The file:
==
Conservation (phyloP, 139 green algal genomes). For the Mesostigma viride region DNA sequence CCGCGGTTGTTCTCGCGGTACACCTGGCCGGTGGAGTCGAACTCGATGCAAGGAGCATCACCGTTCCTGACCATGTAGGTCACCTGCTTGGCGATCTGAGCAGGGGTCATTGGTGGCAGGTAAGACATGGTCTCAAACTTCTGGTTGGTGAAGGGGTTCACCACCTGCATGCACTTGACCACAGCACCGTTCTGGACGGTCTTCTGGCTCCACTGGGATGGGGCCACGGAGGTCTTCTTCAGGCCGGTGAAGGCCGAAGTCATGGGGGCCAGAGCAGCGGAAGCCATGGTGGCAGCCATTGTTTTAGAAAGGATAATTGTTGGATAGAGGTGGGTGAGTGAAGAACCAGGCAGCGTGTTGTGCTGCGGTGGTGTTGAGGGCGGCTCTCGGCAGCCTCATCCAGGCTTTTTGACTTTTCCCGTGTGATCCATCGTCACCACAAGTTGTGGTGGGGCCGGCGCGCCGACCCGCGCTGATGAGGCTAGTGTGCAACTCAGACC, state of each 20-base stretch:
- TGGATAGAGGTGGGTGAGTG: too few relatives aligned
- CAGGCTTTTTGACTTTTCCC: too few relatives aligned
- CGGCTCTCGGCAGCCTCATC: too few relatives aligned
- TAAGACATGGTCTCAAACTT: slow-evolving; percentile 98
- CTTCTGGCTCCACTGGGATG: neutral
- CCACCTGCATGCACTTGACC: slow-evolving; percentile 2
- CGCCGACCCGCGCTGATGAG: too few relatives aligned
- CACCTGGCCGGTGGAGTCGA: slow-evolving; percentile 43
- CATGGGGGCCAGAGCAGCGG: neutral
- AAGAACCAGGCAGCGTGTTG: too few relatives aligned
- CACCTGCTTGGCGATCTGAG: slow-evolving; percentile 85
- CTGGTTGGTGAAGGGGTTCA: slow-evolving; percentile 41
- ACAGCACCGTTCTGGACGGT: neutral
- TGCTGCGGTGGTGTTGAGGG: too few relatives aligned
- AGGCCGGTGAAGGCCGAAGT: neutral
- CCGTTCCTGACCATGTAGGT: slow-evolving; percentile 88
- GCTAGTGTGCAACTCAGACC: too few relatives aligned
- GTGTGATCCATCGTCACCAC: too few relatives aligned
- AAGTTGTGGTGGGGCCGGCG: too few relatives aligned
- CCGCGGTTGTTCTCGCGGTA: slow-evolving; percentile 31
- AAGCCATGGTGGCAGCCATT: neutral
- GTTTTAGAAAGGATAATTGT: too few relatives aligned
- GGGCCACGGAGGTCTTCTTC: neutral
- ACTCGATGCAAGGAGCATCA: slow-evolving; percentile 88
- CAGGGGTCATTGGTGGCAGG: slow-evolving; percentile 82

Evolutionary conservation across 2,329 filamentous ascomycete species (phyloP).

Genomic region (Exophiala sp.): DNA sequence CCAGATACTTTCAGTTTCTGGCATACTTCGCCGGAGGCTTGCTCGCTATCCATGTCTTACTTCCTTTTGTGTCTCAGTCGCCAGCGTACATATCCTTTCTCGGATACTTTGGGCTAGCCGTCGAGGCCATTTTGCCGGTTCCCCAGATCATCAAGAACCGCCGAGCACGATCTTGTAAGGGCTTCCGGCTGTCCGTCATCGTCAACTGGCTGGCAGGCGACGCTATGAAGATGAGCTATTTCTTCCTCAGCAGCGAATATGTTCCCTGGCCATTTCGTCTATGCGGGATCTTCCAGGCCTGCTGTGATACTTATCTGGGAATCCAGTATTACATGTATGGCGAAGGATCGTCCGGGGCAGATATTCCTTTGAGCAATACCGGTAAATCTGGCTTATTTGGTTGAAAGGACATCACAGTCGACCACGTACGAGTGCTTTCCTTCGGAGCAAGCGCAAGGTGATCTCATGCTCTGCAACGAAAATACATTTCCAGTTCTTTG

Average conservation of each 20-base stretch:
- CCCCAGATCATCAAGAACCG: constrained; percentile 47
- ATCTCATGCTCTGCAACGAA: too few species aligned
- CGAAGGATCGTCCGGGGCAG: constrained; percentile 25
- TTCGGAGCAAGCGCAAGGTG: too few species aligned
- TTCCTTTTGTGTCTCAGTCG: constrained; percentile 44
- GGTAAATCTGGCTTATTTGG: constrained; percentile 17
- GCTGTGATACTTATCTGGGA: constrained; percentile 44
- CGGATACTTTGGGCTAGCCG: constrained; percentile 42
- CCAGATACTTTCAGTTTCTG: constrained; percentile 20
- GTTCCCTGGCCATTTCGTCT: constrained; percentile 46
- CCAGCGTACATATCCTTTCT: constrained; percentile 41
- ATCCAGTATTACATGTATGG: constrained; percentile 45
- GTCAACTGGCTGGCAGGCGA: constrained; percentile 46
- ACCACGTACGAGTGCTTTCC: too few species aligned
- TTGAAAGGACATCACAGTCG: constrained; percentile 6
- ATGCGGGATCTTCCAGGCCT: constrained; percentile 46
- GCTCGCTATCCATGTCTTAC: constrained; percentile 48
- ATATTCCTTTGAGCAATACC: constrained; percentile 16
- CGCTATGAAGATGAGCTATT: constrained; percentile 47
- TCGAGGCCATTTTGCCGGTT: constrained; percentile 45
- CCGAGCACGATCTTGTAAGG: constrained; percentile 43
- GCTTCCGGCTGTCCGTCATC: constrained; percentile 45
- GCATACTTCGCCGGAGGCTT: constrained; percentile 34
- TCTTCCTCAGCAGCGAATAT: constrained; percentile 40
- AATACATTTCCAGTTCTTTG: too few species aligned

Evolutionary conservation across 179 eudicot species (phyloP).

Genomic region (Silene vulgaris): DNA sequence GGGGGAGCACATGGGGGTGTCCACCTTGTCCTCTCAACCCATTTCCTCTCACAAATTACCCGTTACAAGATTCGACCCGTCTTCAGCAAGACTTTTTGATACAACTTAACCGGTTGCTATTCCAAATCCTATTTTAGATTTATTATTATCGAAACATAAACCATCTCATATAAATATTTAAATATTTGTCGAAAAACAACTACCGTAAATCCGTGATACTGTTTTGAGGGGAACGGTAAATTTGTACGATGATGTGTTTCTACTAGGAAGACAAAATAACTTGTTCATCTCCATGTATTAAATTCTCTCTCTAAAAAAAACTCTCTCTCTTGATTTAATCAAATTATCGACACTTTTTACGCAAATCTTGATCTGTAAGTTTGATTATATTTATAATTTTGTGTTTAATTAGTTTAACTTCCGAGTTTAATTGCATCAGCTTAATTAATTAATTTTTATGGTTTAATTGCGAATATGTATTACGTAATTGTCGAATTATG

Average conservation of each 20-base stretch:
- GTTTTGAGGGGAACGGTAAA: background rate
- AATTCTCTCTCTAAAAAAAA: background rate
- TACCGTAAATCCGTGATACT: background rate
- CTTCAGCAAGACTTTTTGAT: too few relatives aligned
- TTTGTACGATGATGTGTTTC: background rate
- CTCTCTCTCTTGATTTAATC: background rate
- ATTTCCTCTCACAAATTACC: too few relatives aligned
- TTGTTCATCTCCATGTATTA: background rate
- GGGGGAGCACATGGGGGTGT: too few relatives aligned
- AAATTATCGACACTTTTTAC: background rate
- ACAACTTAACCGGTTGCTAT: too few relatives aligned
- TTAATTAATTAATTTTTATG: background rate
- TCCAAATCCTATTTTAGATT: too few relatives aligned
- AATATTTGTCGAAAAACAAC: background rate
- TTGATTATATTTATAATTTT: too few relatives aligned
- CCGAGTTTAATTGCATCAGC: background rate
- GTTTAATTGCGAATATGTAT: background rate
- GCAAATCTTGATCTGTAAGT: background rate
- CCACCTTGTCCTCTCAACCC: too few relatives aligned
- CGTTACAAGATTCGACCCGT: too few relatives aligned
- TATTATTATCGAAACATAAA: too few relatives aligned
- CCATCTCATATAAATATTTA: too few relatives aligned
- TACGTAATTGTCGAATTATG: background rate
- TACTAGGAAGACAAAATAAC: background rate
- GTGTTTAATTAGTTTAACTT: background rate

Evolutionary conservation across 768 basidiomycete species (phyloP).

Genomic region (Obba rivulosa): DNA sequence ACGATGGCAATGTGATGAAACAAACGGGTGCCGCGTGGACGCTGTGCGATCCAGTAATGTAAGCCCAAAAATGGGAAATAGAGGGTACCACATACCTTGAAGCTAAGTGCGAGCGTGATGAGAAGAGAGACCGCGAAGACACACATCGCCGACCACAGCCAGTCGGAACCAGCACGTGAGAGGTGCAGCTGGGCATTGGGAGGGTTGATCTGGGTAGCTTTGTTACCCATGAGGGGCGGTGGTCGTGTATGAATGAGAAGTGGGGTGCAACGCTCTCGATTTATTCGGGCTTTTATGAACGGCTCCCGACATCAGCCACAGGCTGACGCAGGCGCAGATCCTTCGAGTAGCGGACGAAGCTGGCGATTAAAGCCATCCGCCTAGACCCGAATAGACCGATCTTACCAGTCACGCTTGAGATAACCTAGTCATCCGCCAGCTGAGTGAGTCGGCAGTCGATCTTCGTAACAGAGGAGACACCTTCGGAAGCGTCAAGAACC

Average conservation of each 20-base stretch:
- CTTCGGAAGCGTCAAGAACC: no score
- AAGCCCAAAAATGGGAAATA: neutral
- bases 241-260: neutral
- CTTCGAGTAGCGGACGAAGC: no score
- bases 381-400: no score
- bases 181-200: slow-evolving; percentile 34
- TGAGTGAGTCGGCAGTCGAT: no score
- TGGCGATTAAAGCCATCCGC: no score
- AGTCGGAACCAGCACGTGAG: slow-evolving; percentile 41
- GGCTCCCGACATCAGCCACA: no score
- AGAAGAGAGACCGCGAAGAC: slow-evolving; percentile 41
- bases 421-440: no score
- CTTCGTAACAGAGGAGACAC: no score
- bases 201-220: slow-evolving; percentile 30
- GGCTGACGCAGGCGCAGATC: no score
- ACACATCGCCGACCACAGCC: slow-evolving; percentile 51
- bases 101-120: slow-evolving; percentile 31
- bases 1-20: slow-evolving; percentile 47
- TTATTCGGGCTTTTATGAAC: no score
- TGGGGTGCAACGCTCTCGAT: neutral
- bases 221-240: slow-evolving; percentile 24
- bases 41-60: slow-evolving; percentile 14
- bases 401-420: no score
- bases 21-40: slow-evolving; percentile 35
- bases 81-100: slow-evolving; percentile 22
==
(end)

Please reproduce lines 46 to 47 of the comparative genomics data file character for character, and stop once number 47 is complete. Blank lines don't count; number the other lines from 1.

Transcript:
- GCTCGCTATCCATGTCTTAC: constrained; percentile 48
- ATATTCCTTTGAGCAATACC: constrained; percentile 16